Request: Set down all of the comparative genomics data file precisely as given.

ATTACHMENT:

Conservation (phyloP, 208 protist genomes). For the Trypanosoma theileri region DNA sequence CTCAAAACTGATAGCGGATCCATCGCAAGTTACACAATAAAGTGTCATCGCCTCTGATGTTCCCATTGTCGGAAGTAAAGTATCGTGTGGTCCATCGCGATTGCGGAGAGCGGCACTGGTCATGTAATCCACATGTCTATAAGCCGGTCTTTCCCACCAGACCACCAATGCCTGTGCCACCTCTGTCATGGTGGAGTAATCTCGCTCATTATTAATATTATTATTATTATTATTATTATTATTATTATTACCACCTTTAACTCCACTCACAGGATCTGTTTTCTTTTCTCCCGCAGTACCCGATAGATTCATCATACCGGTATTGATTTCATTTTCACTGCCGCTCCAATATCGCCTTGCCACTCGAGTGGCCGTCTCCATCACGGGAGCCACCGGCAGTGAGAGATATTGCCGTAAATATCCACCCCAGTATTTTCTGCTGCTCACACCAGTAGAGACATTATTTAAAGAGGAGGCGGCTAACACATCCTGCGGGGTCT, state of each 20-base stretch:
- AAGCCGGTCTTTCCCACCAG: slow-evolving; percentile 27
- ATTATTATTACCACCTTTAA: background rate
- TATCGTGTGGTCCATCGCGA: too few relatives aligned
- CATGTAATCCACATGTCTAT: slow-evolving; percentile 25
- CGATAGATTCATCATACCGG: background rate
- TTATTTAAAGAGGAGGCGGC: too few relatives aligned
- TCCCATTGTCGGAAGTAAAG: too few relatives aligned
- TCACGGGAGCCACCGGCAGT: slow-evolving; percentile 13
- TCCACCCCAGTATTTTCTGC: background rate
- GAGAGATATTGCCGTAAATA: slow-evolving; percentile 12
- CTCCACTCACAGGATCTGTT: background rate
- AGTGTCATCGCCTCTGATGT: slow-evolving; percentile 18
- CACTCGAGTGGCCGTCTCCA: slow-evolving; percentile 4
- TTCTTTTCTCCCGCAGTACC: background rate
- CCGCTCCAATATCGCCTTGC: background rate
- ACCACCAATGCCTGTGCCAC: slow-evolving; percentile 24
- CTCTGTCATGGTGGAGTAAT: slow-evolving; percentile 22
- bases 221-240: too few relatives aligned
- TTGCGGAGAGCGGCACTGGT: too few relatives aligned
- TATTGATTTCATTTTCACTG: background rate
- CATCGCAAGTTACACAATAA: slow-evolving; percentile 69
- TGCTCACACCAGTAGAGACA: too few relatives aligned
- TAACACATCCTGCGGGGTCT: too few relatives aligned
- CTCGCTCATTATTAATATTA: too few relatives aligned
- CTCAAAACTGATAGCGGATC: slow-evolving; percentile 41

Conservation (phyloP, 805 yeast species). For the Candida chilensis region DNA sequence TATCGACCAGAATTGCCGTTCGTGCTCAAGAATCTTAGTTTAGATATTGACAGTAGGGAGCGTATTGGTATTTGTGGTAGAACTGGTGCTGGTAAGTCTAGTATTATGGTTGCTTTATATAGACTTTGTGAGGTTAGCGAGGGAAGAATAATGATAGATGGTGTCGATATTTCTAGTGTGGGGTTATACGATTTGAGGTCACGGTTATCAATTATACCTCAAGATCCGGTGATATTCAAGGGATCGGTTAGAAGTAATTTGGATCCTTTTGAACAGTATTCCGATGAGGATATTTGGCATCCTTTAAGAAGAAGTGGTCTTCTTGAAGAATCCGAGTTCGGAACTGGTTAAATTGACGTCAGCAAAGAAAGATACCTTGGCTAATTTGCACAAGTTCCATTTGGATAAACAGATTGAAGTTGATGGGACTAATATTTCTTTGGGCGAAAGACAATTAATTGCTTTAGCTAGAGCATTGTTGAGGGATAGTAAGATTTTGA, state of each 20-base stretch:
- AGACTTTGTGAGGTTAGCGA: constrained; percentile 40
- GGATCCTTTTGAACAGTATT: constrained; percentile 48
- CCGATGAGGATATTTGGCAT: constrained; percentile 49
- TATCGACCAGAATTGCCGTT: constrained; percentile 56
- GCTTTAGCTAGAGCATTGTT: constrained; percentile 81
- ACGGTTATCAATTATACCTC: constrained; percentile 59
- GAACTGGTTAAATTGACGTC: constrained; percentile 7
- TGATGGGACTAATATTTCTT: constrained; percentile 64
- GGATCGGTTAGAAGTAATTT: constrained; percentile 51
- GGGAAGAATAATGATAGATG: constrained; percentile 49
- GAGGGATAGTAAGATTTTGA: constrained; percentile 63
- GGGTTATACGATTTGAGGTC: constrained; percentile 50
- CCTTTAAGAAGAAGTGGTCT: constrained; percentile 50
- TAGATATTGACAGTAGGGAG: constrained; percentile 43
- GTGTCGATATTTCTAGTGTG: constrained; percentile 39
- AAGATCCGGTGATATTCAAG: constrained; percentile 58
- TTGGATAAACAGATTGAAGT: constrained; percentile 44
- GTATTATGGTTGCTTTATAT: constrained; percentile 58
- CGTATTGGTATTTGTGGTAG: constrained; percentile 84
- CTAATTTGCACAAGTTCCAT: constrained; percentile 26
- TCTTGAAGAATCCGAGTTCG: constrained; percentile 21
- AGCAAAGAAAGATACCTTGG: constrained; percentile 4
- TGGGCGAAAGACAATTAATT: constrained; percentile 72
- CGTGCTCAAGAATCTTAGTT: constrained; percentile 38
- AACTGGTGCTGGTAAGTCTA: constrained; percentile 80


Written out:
Conservation (phyloP, 208 protist genomes). For the Trypanosoma theileri region DNA sequence CTCAAAACTGATAGCGGATCCATCGCAAGTTACACAATAAAGTGTCATCGCCTCTGATGTTCCCATTGTCGGAAGTAAAGTATCGTGTGGTCCATCGCGATTGCGGAGAGCGGCACTGGTCATGTAATCCACATGTCTATAAGCCGGTCTTTCCCACCAGACCACCAATGCCTGTGCCACCTCTGTCATGGTGGAGTAATCTCGCTCATTATTAATATTATTATTATTATTATTATTATTATTATTATTACCACCTTTAACTCCACTCACAGGATCTGTTTTCTTTTCTCCCGCAGTACCCGATAGATTCATCATACCGGTATTGATTTCATTTTCACTGCCGCTCCAATATCGCCTTGCCACTCGAGTGGCCGTCTCCATCACGGGAGCCACCGGCAGTGAGAGATATTGCCGTAAATATCCACCCCAGTATTTTCTGCTGCTCACACCAGTAGAGACATTATTTAAAGAGGAGGCGGCTAACACATCCTGCGGGGTCT, state of each 20-base stretch:
- AAGCCGGTCTTTCCCACCAG: slow-evolving; percentile 27
- ATTATTATTACCACCTTTAA: background rate
- TATCGTGTGGTCCATCGCGA: too few relatives aligned
- CATGTAATCCACATGTCTAT: slow-evolving; percentile 25
- CGATAGATTCATCATACCGG: background rate
- TTATTTAAAGAGGAGGCGGC: too few relatives aligned
- TCCCATTGTCGGAAGTAAAG: too few relatives aligned
- TCACGGGAGCCACCGGCAGT: slow-evolving; percentile 13
- TCCACCCCAGTATTTTCTGC: background rate
- GAGAGATATTGCCGTAAATA: slow-evolving; percentile 12
- CTCCACTCACAGGATCTGTT: background rate
- AGTGTCATCGCCTCTGATGT: slow-evolving; percentile 18
- CACTCGAGTGGCCGTCTCCA: slow-evolving; percentile 4
- TTCTTTTCTCCCGCAGTACC: background rate
- CCGCTCCAATATCGCCTTGC: background rate
- ACCACCAATGCCTGTGCCAC: slow-evolving; percentile 24
- CTCTGTCATGGTGGAGTAAT: slow-evolving; percentile 22
- bases 221-240: too few relatives aligned
- TTGCGGAGAGCGGCACTGGT: too few relatives aligned
- TATTGATTTCATTTTCACTG: background rate
- CATCGCAAGTTACACAATAA: slow-evolving; percentile 69
- TGCTCACACCAGTAGAGACA: too few relatives aligned
- TAACACATCCTGCGGGGTCT: too few relatives aligned
- CTCGCTCATTATTAATATTA: too few relatives aligned
- CTCAAAACTGATAGCGGATC: slow-evolving; percentile 41

Conservation (phyloP, 805 yeast species). For the Candida chilensis region DNA sequence TATCGACCAGAATTGCCGTTCGTGCTCAAGAATCTTAGTTTAGATATTGACAGTAGGGAGCGTATTGGTATTTGTGGTAGAACTGGTGCTGGTAAGTCTAGTATTATGGTTGCTTTATATAGACTTTGTGAGGTTAGCGAGGGAAGAATAATGATAGATGGTGTCGATATTTCTAGTGTGGGGTTATACGATTTGAGGTCACGGTTATCAATTATACCTCAAGATCCGGTGATATTCAAGGGATCGGTTAGAAGTAATTTGGATCCTTTTGAACAGTATTCCGATGAGGATATTTGGCATCCTTTAAGAAGAAGTGGTCTTCTTGAAGAATCCGAGTTCGGAACTGGTTAAATTGACGTCAGCAAAGAAAGATACCTTGGCTAATTTGCACAAGTTCCATTTGGATAAACAGATTGAAGTTGATGGGACTAATATTTCTTTGGGCGAAAGACAATTAATTGCTTTAGCTAGAGCATTGTTGAGGGATAGTAAGATTTTGA, state of each 20-base stretch:
- AGACTTTGTGAGGTTAGCGA: constrained; percentile 40
- GGATCCTTTTGAACAGTATT: constrained; percentile 48
- CCGATGAGGATATTTGGCAT: constrained; percentile 49
- TATCGACCAGAATTGCCGTT: constrained; percentile 56
- GCTTTAGCTAGAGCATTGTT: constrained; percentile 81
- ACGGTTATCAATTATACCTC: constrained; percentile 59
- GAACTGGTTAAATTGACGTC: constrained; percentile 7
- TGATGGGACTAATATTTCTT: constrained; percentile 64
- GGATCGGTTAGAAGTAATTT: constrained; percentile 51
- GGGAAGAATAATGATAGATG: constrained; percentile 49
- GAGGGATAGTAAGATTTTGA: constrained; percentile 63
- GGGTTATACGATTTGAGGTC: constrained; percentile 50
- CCTTTAAGAAGAAGTGGTCT: constrained; percentile 50
- TAGATATTGACAGTAGGGAG: constrained; percentile 43
- GTGTCGATATTTCTAGTGTG: constrained; percentile 39
- AAGATCCGGTGATATTCAAG: constrained; percentile 58
- TTGGATAAACAGATTGAAGT: constrained; percentile 44
- GTATTATGGTTGCTTTATAT: constrained; percentile 58
- CGTATTGGTATTTGTGGTAG: constrained; percentile 84
- CTAATTTGCACAAGTTCCAT: constrained; percentile 26
- TCTTGAAGAATCCGAGTTCG: constrained; percentile 21
- AGCAAAGAAAGATACCTTGG: constrained; percentile 4
- TGGGCGAAAGACAATTAATT: constrained; percentile 72
- CGTGCTCAAGAATCTTAGTT: constrained; percentile 38
- AACTGGTGCTGGTAAGTCTA: constrained; percentile 80